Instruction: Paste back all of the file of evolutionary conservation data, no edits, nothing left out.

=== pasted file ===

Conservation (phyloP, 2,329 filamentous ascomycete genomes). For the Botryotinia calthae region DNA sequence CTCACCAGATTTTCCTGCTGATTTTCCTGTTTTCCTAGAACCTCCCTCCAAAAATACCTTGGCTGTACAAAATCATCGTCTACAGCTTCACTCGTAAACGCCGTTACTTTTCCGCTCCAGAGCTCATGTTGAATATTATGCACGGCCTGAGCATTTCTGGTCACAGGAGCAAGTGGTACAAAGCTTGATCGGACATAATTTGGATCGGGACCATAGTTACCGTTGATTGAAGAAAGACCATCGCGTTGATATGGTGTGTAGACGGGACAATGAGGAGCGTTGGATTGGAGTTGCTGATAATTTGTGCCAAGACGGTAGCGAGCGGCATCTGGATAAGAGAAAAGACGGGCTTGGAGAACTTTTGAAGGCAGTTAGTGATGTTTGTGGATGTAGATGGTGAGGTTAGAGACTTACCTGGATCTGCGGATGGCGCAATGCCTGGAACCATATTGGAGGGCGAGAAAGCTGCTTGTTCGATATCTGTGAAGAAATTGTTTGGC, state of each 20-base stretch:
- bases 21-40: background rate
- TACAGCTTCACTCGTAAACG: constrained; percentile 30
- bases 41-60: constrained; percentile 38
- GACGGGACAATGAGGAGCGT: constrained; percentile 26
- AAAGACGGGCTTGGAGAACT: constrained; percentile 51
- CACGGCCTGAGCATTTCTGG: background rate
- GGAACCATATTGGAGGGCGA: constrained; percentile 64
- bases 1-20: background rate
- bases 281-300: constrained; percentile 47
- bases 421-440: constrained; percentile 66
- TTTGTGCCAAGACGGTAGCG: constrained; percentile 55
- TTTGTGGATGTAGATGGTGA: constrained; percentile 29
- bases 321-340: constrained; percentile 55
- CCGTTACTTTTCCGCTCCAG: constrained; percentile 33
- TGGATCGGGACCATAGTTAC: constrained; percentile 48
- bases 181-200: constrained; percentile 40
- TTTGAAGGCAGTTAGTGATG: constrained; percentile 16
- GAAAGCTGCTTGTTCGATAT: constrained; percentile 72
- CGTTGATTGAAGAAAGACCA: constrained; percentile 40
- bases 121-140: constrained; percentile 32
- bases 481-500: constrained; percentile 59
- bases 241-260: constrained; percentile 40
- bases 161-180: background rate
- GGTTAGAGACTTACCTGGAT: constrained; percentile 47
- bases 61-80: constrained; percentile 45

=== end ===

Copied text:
Conservation (phyloP, 2,329 filamentous ascomycete genomes). For the Botryotinia calthae region DNA sequence CTCACCAGATTTTCCTGCTGATTTTCCTGTTTTCCTAGAACCTCCCTCCAAAAATACCTTGGCTGTACAAAATCATCGTCTACAGCTTCACTCGTAAACGCCGTTACTTTTCCGCTCCAGAGCTCATGTTGAATATTATGCACGGCCTGAGCATTTCTGGTCACAGGAGCAAGTGGTACAAAGCTTGATCGGACATAATTTGGATCGGGACCATAGTTACCGTTGATTGAAGAAAGACCATCGCGTTGATATGGTGTGTAGACGGGACAATGAGGAGCGTTGGATTGGAGTTGCTGATAATTTGTGCCAAGACGGTAGCGAGCGGCATCTGGATAAGAGAAAAGACGGGCTTGGAGAACTTTTGAAGGCAGTTAGTGATGTTTGTGGATGTAGATGGTGAGGTTAGAGACTTACCTGGATCTGCGGATGGCGCAATGCCTGGAACCATATTGGAGGGCGAGAAAGCTGCTTGTTCGATATCTGTGAAGAAATTGTTTGGC, state of each 20-base stretch:
- bases 21-40: background rate
- TACAGCTTCACTCGTAAACG: constrained; percentile 30
- bases 41-60: constrained; percentile 38
- GACGGGACAATGAGGAGCGT: constrained; percentile 26
- AAAGACGGGCTTGGAGAACT: constrained; percentile 51
- CACGGCCTGAGCATTTCTGG: background rate
- GGAACCATATTGGAGGGCGA: constrained; percentile 64
- bases 1-20: background rate
- bases 281-300: constrained; percentile 47
- bases 421-440: constrained; percentile 66
- TTTGTGCCAAGACGGTAGCG: constrained; percentile 55
- TTTGTGGATGTAGATGGTGA: constrained; percentile 29
- bases 321-340: constrained; percentile 55
- CCGTTACTTTTCCGCTCCAG: constrained; percentile 33
- TGGATCGGGACCATAGTTAC: constrained; percentile 48
- bases 181-200: constrained; percentile 40
- TTTGAAGGCAGTTAGTGATG: constrained; percentile 16
- GAAAGCTGCTTGTTCGATAT: constrained; percentile 72
- CGTTGATTGAAGAAAGACCA: constrained; percentile 40
- bases 121-140: constrained; percentile 32
- bases 481-500: constrained; percentile 59
- bases 241-260: constrained; percentile 40
- bases 161-180: background rate
- GGTTAGAGACTTACCTGGAT: constrained; percentile 47
- bases 61-80: constrained; percentile 45